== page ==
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Page last updated at 00:48 GMT, Monday, 26 October 2009

Afghan poll rivals rule out deal

Hamid Karzai and Abdullah Abdullah
Both candidates have said they want a second round

Afghan President Hamid Karzai and his challenger Abdullah Abdullah have ruled out a power-sharing deal, ahead of a run-off vote due in two weeks.

There had been suggestions that some in the US favoured a deal because of the challenges of holding a second vote.

But both candidates told American media they were committed to another poll.

The BBC Kabul correspondent says many Afghans hope for a deal to obviate a second vote as winter is coming and the Taliban have vowed to disrupt voting.

Mr Karzai, who bowed to international pressure to hold a run-off, said a deal would be "an insult to democracy".

Speaking on CNN on Sunday, Mr Karzai said: "It has to be held. I made sure to have agreement from all the international players before agreeing to a run-off, to have a second round absolutely surely agreed upon and promised."

Former Foreign Minister Mr Abdullah too, in an interview on Fox News, said he would rule out a deal ahead of the vote, and that he was "ready for a run-off".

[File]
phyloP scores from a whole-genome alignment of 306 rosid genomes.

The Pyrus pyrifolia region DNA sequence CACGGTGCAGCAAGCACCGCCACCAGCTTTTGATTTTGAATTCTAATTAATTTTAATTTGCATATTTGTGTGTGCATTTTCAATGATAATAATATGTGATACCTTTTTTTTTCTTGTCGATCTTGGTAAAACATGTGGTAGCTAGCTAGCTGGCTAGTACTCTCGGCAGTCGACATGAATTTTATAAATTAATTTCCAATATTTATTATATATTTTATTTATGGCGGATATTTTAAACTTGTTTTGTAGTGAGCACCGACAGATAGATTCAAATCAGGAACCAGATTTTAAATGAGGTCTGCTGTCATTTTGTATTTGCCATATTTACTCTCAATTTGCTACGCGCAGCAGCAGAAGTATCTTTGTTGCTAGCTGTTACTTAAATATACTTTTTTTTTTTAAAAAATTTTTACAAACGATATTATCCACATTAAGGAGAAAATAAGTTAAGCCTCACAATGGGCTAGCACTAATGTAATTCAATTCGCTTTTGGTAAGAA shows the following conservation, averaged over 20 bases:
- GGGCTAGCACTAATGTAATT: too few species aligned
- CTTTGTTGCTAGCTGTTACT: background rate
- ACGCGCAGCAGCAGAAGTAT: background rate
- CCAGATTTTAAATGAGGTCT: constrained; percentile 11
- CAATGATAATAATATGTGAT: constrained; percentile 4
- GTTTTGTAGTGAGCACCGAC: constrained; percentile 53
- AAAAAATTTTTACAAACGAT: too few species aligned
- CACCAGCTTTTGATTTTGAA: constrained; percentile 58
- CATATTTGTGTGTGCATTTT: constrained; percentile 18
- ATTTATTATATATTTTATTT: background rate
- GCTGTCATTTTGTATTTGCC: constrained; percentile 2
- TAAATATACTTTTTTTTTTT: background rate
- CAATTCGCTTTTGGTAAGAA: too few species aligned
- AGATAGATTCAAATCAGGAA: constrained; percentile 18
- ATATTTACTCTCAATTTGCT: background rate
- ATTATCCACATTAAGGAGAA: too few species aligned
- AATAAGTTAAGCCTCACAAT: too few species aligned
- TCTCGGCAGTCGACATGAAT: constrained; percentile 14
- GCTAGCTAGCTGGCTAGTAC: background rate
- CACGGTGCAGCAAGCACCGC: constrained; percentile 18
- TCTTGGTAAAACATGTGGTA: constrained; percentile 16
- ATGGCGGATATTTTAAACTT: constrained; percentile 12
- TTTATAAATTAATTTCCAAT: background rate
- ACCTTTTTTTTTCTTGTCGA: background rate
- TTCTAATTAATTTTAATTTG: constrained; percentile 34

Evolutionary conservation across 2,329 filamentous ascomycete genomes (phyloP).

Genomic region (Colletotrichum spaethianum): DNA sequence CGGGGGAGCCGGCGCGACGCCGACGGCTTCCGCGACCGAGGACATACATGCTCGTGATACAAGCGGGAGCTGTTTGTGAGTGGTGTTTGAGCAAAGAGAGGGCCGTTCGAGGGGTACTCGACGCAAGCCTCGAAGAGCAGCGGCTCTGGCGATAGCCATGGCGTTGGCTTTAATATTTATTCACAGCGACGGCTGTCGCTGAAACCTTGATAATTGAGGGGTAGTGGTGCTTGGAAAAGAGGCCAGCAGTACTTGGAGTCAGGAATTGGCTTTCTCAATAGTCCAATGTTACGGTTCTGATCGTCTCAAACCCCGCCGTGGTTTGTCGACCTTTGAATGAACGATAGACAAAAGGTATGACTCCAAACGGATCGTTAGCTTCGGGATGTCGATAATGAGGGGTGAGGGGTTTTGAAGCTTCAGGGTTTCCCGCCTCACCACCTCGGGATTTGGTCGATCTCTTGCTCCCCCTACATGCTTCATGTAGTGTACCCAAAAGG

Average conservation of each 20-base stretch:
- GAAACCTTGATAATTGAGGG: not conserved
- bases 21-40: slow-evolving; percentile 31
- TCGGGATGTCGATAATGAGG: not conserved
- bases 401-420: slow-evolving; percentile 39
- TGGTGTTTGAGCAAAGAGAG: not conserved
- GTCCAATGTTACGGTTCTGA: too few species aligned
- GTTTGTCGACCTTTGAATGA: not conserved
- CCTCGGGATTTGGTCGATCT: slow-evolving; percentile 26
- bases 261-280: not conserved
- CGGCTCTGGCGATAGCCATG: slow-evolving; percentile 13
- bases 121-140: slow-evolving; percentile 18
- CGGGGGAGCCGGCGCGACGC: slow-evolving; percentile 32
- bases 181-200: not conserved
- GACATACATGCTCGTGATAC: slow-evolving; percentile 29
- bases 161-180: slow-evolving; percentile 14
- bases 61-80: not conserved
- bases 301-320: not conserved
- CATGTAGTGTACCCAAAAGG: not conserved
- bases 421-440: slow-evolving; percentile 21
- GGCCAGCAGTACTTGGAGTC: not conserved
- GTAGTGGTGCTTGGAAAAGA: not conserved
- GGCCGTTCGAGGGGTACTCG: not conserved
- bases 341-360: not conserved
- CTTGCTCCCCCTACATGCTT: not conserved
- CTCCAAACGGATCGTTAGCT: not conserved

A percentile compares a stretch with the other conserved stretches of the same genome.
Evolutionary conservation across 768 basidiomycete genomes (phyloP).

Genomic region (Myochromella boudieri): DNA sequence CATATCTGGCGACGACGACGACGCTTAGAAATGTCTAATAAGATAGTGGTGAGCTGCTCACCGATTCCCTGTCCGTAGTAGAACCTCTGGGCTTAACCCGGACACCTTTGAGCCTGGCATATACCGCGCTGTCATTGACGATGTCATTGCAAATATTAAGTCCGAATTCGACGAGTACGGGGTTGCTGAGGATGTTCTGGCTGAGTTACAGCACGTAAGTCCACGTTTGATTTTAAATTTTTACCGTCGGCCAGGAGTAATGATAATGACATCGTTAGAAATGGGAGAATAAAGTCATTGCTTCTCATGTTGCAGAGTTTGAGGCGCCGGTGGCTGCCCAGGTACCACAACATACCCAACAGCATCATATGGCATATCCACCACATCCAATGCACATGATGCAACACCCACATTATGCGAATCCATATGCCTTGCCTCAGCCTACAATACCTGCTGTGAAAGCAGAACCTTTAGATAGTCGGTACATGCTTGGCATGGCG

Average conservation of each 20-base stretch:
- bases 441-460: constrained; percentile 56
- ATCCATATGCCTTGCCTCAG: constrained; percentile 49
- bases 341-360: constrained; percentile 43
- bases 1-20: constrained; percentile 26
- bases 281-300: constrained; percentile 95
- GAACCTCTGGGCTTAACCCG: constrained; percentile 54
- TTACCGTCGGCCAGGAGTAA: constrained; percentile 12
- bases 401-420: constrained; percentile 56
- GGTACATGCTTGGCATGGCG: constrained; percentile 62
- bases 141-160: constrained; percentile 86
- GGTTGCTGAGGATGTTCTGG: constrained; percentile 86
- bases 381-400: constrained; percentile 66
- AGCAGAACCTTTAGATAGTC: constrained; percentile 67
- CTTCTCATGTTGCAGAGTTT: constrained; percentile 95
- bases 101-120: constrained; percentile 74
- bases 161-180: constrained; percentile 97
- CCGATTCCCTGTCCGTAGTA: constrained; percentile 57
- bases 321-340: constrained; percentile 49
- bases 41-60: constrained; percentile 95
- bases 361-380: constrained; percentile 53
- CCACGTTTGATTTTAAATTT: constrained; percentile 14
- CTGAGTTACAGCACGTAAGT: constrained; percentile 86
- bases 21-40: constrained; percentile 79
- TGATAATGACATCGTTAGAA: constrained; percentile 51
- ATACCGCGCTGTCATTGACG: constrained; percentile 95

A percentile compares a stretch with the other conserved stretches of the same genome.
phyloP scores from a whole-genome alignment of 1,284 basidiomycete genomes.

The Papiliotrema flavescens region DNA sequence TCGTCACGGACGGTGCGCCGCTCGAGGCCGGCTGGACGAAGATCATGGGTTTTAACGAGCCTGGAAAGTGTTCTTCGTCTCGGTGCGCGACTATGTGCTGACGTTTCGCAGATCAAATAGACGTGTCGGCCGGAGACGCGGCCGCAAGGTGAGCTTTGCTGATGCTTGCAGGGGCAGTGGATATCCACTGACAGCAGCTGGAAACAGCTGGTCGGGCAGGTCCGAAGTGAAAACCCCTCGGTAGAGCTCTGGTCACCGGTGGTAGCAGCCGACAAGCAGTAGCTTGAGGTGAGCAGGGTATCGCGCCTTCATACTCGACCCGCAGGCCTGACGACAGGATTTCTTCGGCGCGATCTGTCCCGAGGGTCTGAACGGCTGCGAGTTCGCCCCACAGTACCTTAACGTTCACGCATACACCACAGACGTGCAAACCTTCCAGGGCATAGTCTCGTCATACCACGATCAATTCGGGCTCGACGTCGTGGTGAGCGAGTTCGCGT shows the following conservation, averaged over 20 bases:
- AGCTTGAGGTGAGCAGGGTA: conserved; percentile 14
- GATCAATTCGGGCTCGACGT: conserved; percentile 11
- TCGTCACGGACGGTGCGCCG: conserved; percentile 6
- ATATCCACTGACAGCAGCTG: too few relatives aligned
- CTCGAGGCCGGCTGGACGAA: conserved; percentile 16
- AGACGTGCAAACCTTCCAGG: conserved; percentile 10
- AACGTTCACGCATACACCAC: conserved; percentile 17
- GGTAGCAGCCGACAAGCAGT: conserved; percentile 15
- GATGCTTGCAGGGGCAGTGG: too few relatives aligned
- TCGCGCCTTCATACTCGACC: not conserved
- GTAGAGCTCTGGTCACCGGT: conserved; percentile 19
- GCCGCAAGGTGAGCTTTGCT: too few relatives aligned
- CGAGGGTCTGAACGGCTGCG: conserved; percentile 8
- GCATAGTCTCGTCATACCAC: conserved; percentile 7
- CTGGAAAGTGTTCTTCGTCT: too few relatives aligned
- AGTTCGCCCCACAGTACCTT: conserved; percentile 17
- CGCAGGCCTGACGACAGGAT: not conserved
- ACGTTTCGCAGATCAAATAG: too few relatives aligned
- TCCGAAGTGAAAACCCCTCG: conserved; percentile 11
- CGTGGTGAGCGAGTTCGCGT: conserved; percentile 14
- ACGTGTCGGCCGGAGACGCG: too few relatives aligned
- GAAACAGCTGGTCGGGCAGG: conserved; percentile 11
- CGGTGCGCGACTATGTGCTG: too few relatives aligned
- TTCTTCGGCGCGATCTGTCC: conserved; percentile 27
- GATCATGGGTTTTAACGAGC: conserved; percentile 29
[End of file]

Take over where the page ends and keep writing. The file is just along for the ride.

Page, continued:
Back-room deal?

After a series of high-level diplomatic interventions - including phone calls and personal visits to Kabul - Mr Karzai agreed on Tuesday to a second round following August's fraud-marred election.

The UN-backed Electoral Complaints Commission (ECC) deducted hundreds of thousands of votes from the main candidates, pushing Mr Karzai beneath the 50% threshold needed for outright victory.

The panel also recommended replacing thousands of corrupt officials, and scrapping polling stations where the fraud was worst.

But, as campaigning officially began in Afghanistan, the Taliban threatened to launch a fresh wave of violence, urging people not to vote in what they called an "American process".

The BBC's Andrew North, in the capital, Kabul, says there has been almost no electioneering in public so far.

This is partly, our correspondent explains, because the candidates are putting more effort into behind-the-scenes discussions, largely over the shape of a new Afghan government after the vote, which most analysts forecast Mr Karzai will win.

But, he adds, Mr Abdullah himself has said he does not want to be in any Karzai-led government again, fuelling rumours that some kind of deal could still emerge before the vote.



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